“It’s the same with relationships, I think. People always fall in love with the most perfect aspects of each other’s personalities. Who wouldn’t? Anybody can love the most wonderful parts of another person. But that’s not the clever trick. The really clever trick is this: Can you accept the flaws? Can you look at your partner’s faults honestly and say, ‘I can work around that. I can make something out of that.’? Because the good stuff is always going to be there, and it’s always going to be pretty and sparkly, but the crap underneath can ruin you.”Elizabeth Gilbert, Committed: A Skeptic Makes Peace with Marriage

You get married…

NOT because you WANT to have an easier time-saving money for your first house, aiming for public housing (BTO/resale flats) just because you can’t afford the private ones with your income alone (read here for the difference of public and private housing in Singapore)

“The Buddha referred to married people as “householders.” He even gave clear instructions as to how one should be a good householder: Be nice to your spouse, be honest, be faithful, give alms to the poor, buy some insurance against fire and flood . . . I’m dead serious: The Buddha literally advised married couples to buy property insurance.” Elizabeth Gilbert, Committed: A Skeptic Makes Peace with Marriage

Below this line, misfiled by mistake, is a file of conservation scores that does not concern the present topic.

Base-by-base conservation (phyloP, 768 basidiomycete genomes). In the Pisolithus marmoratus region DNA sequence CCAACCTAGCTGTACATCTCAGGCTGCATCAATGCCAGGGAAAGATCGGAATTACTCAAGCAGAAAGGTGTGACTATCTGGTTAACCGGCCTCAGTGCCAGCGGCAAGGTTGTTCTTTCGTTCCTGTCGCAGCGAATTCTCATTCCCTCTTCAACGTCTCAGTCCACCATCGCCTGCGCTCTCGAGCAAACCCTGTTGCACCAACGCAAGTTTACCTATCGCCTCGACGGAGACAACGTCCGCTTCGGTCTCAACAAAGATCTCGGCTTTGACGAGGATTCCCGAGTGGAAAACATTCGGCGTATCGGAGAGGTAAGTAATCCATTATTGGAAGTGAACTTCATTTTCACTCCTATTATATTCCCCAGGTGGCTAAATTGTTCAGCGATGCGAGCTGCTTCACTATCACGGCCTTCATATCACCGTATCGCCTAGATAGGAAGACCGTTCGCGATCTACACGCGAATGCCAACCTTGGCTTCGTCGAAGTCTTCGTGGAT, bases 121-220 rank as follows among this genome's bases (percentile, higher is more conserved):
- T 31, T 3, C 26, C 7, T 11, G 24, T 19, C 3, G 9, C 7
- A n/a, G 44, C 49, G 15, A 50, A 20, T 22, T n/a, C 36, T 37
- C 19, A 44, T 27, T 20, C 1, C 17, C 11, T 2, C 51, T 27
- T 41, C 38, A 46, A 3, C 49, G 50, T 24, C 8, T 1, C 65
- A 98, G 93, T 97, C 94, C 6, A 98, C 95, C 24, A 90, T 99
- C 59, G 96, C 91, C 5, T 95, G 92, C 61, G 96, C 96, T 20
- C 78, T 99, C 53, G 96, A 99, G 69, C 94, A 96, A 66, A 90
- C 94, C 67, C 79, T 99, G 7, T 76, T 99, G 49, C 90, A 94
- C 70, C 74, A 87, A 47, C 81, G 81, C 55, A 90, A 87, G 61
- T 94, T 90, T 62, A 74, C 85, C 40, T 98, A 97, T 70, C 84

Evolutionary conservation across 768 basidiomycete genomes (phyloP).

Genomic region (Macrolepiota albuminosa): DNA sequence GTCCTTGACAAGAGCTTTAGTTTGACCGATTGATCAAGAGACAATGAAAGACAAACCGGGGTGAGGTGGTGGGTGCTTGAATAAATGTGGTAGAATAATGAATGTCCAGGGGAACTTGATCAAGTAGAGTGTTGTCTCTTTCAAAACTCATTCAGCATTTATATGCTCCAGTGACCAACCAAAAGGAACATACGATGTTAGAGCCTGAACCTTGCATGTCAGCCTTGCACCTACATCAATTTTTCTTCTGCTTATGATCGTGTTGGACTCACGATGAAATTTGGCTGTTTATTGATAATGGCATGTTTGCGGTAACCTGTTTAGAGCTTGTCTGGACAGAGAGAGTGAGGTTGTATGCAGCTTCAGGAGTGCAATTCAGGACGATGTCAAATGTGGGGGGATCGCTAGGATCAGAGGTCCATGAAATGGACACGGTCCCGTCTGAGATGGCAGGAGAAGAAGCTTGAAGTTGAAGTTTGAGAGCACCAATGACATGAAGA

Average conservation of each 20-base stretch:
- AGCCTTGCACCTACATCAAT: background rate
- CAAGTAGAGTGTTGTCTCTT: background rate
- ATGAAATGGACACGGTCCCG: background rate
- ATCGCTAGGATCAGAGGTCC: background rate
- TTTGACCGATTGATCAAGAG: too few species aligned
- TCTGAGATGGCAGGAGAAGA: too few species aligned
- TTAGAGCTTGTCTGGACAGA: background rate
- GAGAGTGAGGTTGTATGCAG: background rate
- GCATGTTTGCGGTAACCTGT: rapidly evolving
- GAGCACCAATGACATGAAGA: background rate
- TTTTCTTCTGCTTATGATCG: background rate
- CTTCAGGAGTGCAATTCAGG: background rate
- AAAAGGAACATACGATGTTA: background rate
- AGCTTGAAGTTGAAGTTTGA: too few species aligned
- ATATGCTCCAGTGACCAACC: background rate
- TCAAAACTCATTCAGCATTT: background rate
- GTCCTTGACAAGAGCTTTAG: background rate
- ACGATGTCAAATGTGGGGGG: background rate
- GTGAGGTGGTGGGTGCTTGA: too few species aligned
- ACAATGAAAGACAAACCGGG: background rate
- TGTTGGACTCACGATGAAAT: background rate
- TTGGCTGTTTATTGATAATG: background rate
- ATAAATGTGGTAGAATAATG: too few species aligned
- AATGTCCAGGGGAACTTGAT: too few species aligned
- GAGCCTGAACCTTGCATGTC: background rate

You get married…

(if you’re a lady) NOT because your biological clock is ticking and you love children so much that you want to have your own. If you’re too old, your eggs may not be of a good quality to pro-create and produce healthy babies. Hence, you NEED to go through a common route with the society’s approval, that’s called Marriage. By following the social norm, you’ll be able to pro-create as many as you want without people sneering and jeering at you. No cohabitation, casual sex and children born out-of-wedlock. That’s the society’s unwritten rule (especially in Asian culture). Nowadays, with various fertility treatment, you can still get pregnant and give birth to healthy children even in your 40s. And even without getting married or having a sex partner, you can still have kids (read about a guy who fathered 34 children through sperm donation here). Despite all these, there are bigger questions you need to ask yourself:

Are you ready to bear the huge responsibility of bringing a new life out to this big messy world? (at least 80% ready)

Are you ready to embark on the new journey of bringing up the little-being to a mature adult? (at least 80% ready)